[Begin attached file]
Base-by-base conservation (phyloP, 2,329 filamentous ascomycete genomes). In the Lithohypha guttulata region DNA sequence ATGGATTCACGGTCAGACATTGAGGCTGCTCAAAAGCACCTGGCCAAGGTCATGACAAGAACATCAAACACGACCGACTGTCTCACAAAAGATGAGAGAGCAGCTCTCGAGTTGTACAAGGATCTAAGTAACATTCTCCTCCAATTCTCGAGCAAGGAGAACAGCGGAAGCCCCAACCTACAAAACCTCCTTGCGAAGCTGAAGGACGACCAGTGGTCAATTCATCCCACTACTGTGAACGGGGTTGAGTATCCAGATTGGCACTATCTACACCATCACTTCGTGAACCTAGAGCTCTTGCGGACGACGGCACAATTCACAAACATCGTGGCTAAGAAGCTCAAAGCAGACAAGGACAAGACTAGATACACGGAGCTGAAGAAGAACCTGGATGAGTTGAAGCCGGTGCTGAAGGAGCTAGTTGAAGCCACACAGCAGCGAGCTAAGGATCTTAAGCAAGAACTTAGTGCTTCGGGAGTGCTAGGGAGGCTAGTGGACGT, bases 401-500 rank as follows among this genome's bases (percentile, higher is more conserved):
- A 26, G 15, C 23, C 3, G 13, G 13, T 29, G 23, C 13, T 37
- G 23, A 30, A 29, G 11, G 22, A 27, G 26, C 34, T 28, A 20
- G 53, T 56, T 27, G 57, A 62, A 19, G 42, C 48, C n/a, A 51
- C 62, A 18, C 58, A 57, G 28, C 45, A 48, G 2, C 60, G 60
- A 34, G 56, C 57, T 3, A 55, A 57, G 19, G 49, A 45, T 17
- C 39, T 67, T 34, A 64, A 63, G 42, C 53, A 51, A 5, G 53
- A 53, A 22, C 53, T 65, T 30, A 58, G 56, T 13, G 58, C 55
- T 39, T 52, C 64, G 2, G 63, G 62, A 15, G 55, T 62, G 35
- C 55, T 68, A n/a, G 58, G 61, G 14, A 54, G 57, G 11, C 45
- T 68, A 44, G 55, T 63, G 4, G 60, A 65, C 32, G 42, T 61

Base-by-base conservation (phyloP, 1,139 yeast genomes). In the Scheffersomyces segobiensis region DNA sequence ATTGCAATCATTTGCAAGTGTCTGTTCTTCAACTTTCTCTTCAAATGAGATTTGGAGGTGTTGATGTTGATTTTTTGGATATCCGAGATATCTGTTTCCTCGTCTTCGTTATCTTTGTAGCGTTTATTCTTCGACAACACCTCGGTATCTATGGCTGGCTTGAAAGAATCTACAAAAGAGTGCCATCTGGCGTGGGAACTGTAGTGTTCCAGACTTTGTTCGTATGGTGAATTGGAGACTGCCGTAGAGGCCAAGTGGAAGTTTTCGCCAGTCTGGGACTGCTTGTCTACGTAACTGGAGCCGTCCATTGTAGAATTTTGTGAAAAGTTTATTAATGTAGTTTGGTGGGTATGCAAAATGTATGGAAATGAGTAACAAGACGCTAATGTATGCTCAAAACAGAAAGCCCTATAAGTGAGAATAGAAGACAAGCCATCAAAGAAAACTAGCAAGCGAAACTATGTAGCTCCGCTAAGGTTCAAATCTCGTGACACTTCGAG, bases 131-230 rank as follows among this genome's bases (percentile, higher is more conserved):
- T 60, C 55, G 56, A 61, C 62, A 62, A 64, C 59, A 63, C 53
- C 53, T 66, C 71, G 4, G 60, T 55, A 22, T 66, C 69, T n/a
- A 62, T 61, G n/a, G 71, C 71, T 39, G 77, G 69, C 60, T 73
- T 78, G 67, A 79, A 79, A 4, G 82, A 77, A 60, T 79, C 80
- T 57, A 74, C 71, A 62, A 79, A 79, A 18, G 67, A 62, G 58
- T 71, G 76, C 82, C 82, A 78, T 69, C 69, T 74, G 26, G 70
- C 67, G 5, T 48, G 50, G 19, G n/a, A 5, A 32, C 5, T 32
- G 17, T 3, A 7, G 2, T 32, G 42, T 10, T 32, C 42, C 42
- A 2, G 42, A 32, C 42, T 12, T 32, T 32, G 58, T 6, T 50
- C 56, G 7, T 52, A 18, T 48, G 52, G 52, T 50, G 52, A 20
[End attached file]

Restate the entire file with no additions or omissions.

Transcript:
Base-by-base conservation (phyloP, 2,329 filamentous ascomycete genomes). In the Lithohypha guttulata region DNA sequence ATGGATTCACGGTCAGACATTGAGGCTGCTCAAAAGCACCTGGCCAAGGTCATGACAAGAACATCAAACACGACCGACTGTCTCACAAAAGATGAGAGAGCAGCTCTCGAGTTGTACAAGGATCTAAGTAACATTCTCCTCCAATTCTCGAGCAAGGAGAACAGCGGAAGCCCCAACCTACAAAACCTCCTTGCGAAGCTGAAGGACGACCAGTGGTCAATTCATCCCACTACTGTGAACGGGGTTGAGTATCCAGATTGGCACTATCTACACCATCACTTCGTGAACCTAGAGCTCTTGCGGACGACGGCACAATTCACAAACATCGTGGCTAAGAAGCTCAAAGCAGACAAGGACAAGACTAGATACACGGAGCTGAAGAAGAACCTGGATGAGTTGAAGCCGGTGCTGAAGGAGCTAGTTGAAGCCACACAGCAGCGAGCTAAGGATCTTAAGCAAGAACTTAGTGCTTCGGGAGTGCTAGGGAGGCTAGTGGACGT, bases 401-500 rank as follows among this genome's bases (percentile, higher is more conserved):
- A 26, G 15, C 23, C 3, G 13, G 13, T 29, G 23, C 13, T 37
- G 23, A 30, A 29, G 11, G 22, A 27, G 26, C 34, T 28, A 20
- G 53, T 56, T 27, G 57, A 62, A 19, G 42, C 48, C n/a, A 51
- C 62, A 18, C 58, A 57, G 28, C 45, A 48, G 2, C 60, G 60
- A 34, G 56, C 57, T 3, A 55, A 57, G 19, G 49, A 45, T 17
- C 39, T 67, T 34, A 64, A 63, G 42, C 53, A 51, A 5, G 53
- A 53, A 22, C 53, T 65, T 30, A 58, G 56, T 13, G 58, C 55
- T 39, T 52, C 64, G 2, G 63, G 62, A 15, G 55, T 62, G 35
- C 55, T 68, A n/a, G 58, G 61, G 14, A 54, G 57, G 11, C 45
- T 68, A 44, G 55, T 63, G 4, G 60, A 65, C 32, G 42, T 61

Base-by-base conservation (phyloP, 1,139 yeast genomes). In the Scheffersomyces segobiensis region DNA sequence ATTGCAATCATTTGCAAGTGTCTGTTCTTCAACTTTCTCTTCAAATGAGATTTGGAGGTGTTGATGTTGATTTTTTGGATATCCGAGATATCTGTTTCCTCGTCTTCGTTATCTTTGTAGCGTTTATTCTTCGACAACACCTCGGTATCTATGGCTGGCTTGAAAGAATCTACAAAAGAGTGCCATCTGGCGTGGGAACTGTAGTGTTCCAGACTTTGTTCGTATGGTGAATTGGAGACTGCCGTAGAGGCCAAGTGGAAGTTTTCGCCAGTCTGGGACTGCTTGTCTACGTAACTGGAGCCGTCCATTGTAGAATTTTGTGAAAAGTTTATTAATGTAGTTTGGTGGGTATGCAAAATGTATGGAAATGAGTAACAAGACGCTAATGTATGCTCAAAACAGAAAGCCCTATAAGTGAGAATAGAAGACAAGCCATCAAAGAAAACTAGCAAGCGAAACTATGTAGCTCCGCTAAGGTTCAAATCTCGTGACACTTCGAG, bases 131-230 rank as follows among this genome's bases (percentile, higher is more conserved):
- T 60, C 55, G 56, A 61, C 62, A 62, A 64, C 59, A 63, C 53
- C 53, T 66, C 71, G 4, G 60, T 55, A 22, T 66, C 69, T n/a
- A 62, T 61, G n/a, G 71, C 71, T 39, G 77, G 69, C 60, T 73
- T 78, G 67, A 79, A 79, A 4, G 82, A 77, A 60, T 79, C 80
- T 57, A 74, C 71, A 62, A 79, A 79, A 18, G 67, A 62, G 58
- T 71, G 76, C 82, C 82, A 78, T 69, C 69, T 74, G 26, G 70
- C 67, G 5, T 48, G 50, G 19, G n/a, A 5, A 32, C 5, T 32
- G 17, T 3, A 7, G 2, T 32, G 42, T 10, T 32, C 42, C 42
- A 2, G 42, A 32, C 42, T 12, T 32, T 32, G 58, T 6, T 50
- C 56, G 7, T 52, A 18, T 48, G 52, G 52, T 50, G 52, A 20